3 Ways to Dramatically Increase Year End Giving

Don't look now, but there are 2 months left to fundraise in 2022.


Yikes.


As the panic of that statement washes over you, remember that you’re not alone in the “Oh Dear God, how on earth did we lose track of time and now we have to scramble quickly” mentality.


A great way to make sure you capture some of that holiday cheer and generosity? Have an end of year solicitation plan.


Need somewhere to start? Here are 3 Ways to Dramatically Increase Your End of Year Giving.


1. Matching Gift Verbiage


One of the best ways to leverage the generosity of your donors at the end of the year is to leverage a matching gift. Whether it is a collection of donations from individuals or a single gift from a business, it is a fantastic opportunity to light a fundraising fire under the rears of your supporters.


But all to often, groups have the same boring way to announce it. More than likely, you’re probably used to hearing “every gift up to $X,XXX will be matched” or some typical variation of that phrasing.


And in a season of giving where there are a ton or nonprofits vying for the attention of potential donors, how do you make your match more interesting or appealing to those looking to make a difference with their gifts?


On a recent webinar we hosted, our guest Vanessa Chase Lockshin of The Story Telling Non-Profit had two fantastic examples of how to re-approach the way a matching gift can be talked about and get folks excited about it too!


Instead of your normal verbiage stating that all gifts will be matched up to a certain amount, try a more compelling angle like:


“Your monthly gift will be matched for the first year of giving.” Not only will you achieve that elusive monthly gift pledge, but knowing that they have a match every month for a year is really intriguing.


Another example is to use something like: “Your $1,000 gift will be matched to help one child.” Not only does the donor get to use a match, but it’s connected to a tangible program or individual and that has a much more powerful and personal attractiveness to a supporter.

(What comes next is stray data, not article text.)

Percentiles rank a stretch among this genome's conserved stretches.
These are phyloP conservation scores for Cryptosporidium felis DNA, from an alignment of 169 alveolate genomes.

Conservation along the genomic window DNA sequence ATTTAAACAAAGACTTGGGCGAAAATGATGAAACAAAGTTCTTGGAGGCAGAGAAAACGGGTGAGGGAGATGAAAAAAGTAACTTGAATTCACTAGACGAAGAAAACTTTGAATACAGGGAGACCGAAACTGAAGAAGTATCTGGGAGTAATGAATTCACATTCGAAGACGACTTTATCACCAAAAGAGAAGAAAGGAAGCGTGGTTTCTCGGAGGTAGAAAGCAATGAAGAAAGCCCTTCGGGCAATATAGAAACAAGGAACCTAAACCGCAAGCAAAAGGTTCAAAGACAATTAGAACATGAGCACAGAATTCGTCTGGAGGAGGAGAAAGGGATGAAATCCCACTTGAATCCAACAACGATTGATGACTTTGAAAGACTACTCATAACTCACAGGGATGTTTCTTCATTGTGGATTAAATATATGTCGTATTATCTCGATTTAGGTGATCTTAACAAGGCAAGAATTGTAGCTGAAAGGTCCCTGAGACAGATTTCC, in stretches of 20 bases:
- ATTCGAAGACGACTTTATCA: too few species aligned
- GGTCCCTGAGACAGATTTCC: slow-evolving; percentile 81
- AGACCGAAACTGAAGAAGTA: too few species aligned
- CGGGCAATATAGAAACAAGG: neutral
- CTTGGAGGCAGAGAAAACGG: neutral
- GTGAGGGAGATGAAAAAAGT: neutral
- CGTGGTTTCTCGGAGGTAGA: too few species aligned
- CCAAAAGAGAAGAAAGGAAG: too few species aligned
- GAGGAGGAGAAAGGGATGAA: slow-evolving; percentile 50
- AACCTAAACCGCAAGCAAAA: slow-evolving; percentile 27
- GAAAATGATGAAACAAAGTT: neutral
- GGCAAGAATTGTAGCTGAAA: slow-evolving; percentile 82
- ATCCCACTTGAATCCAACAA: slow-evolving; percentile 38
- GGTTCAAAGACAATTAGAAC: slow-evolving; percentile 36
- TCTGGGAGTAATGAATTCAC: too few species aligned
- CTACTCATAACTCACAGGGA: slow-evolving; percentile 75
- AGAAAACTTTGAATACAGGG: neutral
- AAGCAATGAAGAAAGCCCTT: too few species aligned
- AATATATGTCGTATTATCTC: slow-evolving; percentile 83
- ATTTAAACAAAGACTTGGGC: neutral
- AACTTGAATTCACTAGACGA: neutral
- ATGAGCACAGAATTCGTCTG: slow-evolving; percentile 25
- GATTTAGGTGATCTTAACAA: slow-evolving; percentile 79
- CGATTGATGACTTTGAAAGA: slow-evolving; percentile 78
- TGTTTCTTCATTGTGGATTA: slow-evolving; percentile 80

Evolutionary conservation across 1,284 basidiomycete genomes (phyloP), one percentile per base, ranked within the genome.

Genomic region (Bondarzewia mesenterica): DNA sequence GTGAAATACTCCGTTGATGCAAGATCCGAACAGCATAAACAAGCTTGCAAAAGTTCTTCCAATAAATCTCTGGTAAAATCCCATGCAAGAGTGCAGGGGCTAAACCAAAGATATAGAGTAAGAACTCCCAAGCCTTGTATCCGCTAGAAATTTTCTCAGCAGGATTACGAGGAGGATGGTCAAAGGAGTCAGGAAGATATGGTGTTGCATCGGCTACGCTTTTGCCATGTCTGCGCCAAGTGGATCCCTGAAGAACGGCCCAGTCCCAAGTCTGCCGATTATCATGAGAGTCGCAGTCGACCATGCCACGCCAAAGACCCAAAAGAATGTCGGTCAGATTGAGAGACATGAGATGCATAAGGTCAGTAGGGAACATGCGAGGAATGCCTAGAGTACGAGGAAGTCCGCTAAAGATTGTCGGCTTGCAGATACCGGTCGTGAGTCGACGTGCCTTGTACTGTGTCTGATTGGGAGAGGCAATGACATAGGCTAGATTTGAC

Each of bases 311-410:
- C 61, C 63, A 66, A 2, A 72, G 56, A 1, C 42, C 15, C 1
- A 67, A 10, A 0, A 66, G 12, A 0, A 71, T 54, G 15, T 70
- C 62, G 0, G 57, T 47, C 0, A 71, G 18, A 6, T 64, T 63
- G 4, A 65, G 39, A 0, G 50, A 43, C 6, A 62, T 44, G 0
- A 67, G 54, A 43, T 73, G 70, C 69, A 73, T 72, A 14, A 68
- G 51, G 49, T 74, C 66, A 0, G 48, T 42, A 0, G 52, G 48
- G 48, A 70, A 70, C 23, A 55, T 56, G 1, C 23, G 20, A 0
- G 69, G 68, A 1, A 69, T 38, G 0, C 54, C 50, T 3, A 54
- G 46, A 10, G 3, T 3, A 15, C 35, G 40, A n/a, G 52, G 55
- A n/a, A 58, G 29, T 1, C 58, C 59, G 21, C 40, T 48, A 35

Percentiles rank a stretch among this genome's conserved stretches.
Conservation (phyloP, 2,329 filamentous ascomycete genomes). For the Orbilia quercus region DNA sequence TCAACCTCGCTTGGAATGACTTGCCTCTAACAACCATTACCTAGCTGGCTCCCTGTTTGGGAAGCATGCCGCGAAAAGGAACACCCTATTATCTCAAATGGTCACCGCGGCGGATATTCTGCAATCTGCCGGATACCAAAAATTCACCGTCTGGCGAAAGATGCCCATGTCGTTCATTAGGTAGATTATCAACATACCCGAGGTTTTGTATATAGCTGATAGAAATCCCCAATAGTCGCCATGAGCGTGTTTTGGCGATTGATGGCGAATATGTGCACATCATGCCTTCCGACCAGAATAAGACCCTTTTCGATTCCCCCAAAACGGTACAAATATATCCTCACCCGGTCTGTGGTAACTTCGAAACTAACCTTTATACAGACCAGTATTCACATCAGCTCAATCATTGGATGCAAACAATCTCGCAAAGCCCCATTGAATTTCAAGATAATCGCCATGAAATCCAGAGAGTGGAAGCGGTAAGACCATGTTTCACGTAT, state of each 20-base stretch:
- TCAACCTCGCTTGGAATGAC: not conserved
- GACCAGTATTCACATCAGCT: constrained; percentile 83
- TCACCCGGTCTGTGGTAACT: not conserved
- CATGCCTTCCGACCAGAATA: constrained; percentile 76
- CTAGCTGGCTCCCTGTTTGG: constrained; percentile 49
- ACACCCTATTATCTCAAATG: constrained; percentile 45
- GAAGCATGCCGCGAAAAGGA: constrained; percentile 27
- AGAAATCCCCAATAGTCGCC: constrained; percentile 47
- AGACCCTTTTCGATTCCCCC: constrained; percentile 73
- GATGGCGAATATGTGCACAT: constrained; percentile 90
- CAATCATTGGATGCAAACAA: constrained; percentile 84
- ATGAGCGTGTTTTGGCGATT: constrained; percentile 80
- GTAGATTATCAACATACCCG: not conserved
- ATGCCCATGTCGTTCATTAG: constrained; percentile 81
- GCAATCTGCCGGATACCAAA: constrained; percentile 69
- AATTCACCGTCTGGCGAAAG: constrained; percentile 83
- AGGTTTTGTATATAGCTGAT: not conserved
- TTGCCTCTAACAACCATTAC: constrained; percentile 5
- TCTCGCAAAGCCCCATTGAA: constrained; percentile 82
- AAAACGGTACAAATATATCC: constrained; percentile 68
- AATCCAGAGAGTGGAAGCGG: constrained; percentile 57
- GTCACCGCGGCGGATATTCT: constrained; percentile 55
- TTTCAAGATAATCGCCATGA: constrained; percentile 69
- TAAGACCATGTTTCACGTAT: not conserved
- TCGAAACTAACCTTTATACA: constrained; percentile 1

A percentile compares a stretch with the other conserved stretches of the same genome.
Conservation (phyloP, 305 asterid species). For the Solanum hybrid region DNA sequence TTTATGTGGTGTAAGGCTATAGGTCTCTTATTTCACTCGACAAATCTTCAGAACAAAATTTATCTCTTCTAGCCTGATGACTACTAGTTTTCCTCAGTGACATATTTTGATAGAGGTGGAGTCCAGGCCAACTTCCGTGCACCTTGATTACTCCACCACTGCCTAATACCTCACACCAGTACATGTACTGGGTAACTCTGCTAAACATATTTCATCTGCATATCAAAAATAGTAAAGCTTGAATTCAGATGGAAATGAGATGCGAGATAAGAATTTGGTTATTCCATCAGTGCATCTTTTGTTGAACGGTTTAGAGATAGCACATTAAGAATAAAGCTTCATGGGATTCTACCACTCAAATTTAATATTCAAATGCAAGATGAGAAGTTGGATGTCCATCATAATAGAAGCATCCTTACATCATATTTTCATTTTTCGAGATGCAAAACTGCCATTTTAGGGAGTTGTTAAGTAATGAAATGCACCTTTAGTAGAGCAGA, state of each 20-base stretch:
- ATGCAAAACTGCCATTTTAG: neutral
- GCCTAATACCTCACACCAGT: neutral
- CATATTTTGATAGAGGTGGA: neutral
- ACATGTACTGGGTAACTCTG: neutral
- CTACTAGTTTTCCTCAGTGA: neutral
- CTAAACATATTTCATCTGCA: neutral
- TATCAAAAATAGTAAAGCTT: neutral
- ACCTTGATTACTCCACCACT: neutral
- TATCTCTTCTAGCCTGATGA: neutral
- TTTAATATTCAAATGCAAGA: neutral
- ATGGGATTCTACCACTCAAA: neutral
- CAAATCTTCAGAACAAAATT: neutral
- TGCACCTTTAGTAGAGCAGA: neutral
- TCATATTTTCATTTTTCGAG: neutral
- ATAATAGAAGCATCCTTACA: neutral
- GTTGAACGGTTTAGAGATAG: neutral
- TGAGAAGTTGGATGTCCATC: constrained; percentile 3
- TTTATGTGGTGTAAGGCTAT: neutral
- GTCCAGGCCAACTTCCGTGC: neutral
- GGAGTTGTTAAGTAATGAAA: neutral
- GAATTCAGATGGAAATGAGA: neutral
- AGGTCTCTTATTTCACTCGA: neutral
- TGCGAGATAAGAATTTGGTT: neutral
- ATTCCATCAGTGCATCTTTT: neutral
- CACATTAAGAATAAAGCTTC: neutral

Remember, we’re going for clear over clever. No need to get super cute with how you talk about matching gifts, but it does pay to get a bit more creative in how your donors can use and leverage match dollars and you should see an increase in the way your fiscal cheerleaders engage at the end of the year.



2. Make sure you can take all revenue


Ok, we all know that we need a donate button on the top of your website, a place for folks to donate through credit card, and that if someone sends a check or cash that your nonprofit is able to make that a simple and easy process.


But what if a donor wants to give stock? What if they want to give cryptocurrency? What if they want to pay via Venmo? Or they want to give from their Donor Advised Funds?


Is your nonprofit ready to accept any and all payments?


Well, you need to. And get on it as soon as possible!


A lot of donations at the end of the year will come from individuals who are moved by a social media post, article they read online, an appeal that comes in the mail, and are immediately moved to give. But in the heat of the donation moment, if your organization doesn’t have a simple way to conduct that transaction, in the form your donor want to give in, then you are risking them abandoning that gift in favor of giving to someone else, or not giving completely.